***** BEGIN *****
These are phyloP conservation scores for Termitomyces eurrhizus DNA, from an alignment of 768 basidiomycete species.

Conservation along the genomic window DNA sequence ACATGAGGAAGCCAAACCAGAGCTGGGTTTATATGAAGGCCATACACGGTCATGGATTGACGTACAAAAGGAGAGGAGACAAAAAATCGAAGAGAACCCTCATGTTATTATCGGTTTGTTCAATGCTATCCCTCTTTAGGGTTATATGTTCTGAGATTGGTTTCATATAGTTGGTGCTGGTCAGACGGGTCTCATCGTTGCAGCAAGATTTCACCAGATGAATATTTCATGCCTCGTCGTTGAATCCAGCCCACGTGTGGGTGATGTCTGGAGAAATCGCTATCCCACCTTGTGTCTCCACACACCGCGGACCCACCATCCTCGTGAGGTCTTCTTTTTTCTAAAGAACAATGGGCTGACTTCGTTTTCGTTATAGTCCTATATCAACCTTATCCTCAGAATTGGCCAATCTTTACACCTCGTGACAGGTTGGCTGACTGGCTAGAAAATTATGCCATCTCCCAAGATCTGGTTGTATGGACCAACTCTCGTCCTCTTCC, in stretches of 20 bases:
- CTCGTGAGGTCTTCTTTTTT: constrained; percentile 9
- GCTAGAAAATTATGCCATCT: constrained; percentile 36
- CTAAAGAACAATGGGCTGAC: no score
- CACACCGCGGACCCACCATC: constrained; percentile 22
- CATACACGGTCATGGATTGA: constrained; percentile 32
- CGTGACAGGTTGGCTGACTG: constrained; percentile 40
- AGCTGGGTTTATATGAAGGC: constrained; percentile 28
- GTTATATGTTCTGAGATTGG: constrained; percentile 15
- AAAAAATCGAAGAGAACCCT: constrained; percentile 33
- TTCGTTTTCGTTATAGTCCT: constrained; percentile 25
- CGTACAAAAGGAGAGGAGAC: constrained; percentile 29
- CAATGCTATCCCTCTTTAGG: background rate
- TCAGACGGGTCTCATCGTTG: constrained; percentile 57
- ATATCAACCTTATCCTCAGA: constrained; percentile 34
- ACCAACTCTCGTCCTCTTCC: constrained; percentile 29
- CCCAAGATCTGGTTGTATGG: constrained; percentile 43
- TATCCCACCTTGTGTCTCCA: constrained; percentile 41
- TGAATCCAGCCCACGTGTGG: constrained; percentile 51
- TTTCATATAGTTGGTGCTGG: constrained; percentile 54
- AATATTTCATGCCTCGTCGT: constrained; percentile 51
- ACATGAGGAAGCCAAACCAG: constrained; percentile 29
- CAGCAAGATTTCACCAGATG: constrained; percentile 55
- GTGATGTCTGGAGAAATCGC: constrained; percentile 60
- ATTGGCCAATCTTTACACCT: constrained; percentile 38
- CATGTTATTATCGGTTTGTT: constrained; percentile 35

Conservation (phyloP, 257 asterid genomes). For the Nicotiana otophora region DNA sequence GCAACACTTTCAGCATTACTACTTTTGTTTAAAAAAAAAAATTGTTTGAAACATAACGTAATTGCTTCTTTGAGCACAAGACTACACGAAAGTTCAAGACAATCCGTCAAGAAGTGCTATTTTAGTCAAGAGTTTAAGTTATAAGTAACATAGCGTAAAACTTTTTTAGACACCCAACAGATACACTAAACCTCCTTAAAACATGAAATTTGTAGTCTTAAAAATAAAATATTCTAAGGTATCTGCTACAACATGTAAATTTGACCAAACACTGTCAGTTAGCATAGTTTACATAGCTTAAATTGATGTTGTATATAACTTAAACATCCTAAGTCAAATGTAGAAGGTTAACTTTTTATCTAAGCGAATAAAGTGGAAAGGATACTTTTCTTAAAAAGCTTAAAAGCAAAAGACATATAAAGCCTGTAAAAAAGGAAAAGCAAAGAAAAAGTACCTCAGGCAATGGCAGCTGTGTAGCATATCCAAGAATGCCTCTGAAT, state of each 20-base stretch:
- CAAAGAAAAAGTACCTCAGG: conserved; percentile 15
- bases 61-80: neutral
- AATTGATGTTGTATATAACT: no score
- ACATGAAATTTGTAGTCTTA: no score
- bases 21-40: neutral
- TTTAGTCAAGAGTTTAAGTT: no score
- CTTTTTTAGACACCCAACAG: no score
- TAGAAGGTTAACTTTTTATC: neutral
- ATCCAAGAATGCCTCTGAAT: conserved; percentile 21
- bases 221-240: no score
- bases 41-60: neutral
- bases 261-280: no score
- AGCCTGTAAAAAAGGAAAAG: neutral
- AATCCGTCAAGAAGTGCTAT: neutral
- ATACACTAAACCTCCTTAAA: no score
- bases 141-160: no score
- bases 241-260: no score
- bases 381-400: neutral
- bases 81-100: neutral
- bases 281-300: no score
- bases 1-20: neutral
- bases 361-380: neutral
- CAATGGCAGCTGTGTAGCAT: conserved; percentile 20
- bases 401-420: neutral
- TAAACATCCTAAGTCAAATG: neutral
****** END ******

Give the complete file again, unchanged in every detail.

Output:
These are phyloP conservation scores for Termitomyces eurrhizus DNA, from an alignment of 768 basidiomycete species.

Conservation along the genomic window DNA sequence ACATGAGGAAGCCAAACCAGAGCTGGGTTTATATGAAGGCCATACACGGTCATGGATTGACGTACAAAAGGAGAGGAGACAAAAAATCGAAGAGAACCCTCATGTTATTATCGGTTTGTTCAATGCTATCCCTCTTTAGGGTTATATGTTCTGAGATTGGTTTCATATAGTTGGTGCTGGTCAGACGGGTCTCATCGTTGCAGCAAGATTTCACCAGATGAATATTTCATGCCTCGTCGTTGAATCCAGCCCACGTGTGGGTGATGTCTGGAGAAATCGCTATCCCACCTTGTGTCTCCACACACCGCGGACCCACCATCCTCGTGAGGTCTTCTTTTTTCTAAAGAACAATGGGCTGACTTCGTTTTCGTTATAGTCCTATATCAACCTTATCCTCAGAATTGGCCAATCTTTACACCTCGTGACAGGTTGGCTGACTGGCTAGAAAATTATGCCATCTCCCAAGATCTGGTTGTATGGACCAACTCTCGTCCTCTTCC, in stretches of 20 bases:
- CTCGTGAGGTCTTCTTTTTT: constrained; percentile 9
- GCTAGAAAATTATGCCATCT: constrained; percentile 36
- CTAAAGAACAATGGGCTGAC: no score
- CACACCGCGGACCCACCATC: constrained; percentile 22
- CATACACGGTCATGGATTGA: constrained; percentile 32
- CGTGACAGGTTGGCTGACTG: constrained; percentile 40
- AGCTGGGTTTATATGAAGGC: constrained; percentile 28
- GTTATATGTTCTGAGATTGG: constrained; percentile 15
- AAAAAATCGAAGAGAACCCT: constrained; percentile 33
- TTCGTTTTCGTTATAGTCCT: constrained; percentile 25
- CGTACAAAAGGAGAGGAGAC: constrained; percentile 29
- CAATGCTATCCCTCTTTAGG: background rate
- TCAGACGGGTCTCATCGTTG: constrained; percentile 57
- ATATCAACCTTATCCTCAGA: constrained; percentile 34
- ACCAACTCTCGTCCTCTTCC: constrained; percentile 29
- CCCAAGATCTGGTTGTATGG: constrained; percentile 43
- TATCCCACCTTGTGTCTCCA: constrained; percentile 41
- TGAATCCAGCCCACGTGTGG: constrained; percentile 51
- TTTCATATAGTTGGTGCTGG: constrained; percentile 54
- AATATTTCATGCCTCGTCGT: constrained; percentile 51
- ACATGAGGAAGCCAAACCAG: constrained; percentile 29
- CAGCAAGATTTCACCAGATG: constrained; percentile 55
- GTGATGTCTGGAGAAATCGC: constrained; percentile 60
- ATTGGCCAATCTTTACACCT: constrained; percentile 38
- CATGTTATTATCGGTTTGTT: constrained; percentile 35

Conservation (phyloP, 257 asterid genomes). For the Nicotiana otophora region DNA sequence GCAACACTTTCAGCATTACTACTTTTGTTTAAAAAAAAAAATTGTTTGAAACATAACGTAATTGCTTCTTTGAGCACAAGACTACACGAAAGTTCAAGACAATCCGTCAAGAAGTGCTATTTTAGTCAAGAGTTTAAGTTATAAGTAACATAGCGTAAAACTTTTTTAGACACCCAACAGATACACTAAACCTCCTTAAAACATGAAATTTGTAGTCTTAAAAATAAAATATTCTAAGGTATCTGCTACAACATGTAAATTTGACCAAACACTGTCAGTTAGCATAGTTTACATAGCTTAAATTGATGTTGTATATAACTTAAACATCCTAAGTCAAATGTAGAAGGTTAACTTTTTATCTAAGCGAATAAAGTGGAAAGGATACTTTTCTTAAAAAGCTTAAAAGCAAAAGACATATAAAGCCTGTAAAAAAGGAAAAGCAAAGAAAAAGTACCTCAGGCAATGGCAGCTGTGTAGCATATCCAAGAATGCCTCTGAAT, state of each 20-base stretch:
- CAAAGAAAAAGTACCTCAGG: conserved; percentile 15
- bases 61-80: neutral
- AATTGATGTTGTATATAACT: no score
- ACATGAAATTTGTAGTCTTA: no score
- bases 21-40: neutral
- TTTAGTCAAGAGTTTAAGTT: no score
- CTTTTTTAGACACCCAACAG: no score
- TAGAAGGTTAACTTTTTATC: neutral
- ATCCAAGAATGCCTCTGAAT: conserved; percentile 21
- bases 221-240: no score
- bases 41-60: neutral
- bases 261-280: no score
- AGCCTGTAAAAAAGGAAAAG: neutral
- AATCCGTCAAGAAGTGCTAT: neutral
- ATACACTAAACCTCCTTAAA: no score
- bases 141-160: no score
- bases 241-260: no score
- bases 381-400: neutral
- bases 81-100: neutral
- bases 281-300: no score
- bases 1-20: neutral
- bases 361-380: neutral
- CAATGGCAGCTGTGTAGCAT: conserved; percentile 20
- bases 401-420: neutral
- TAAACATCCTAAGTCAAATG: neutral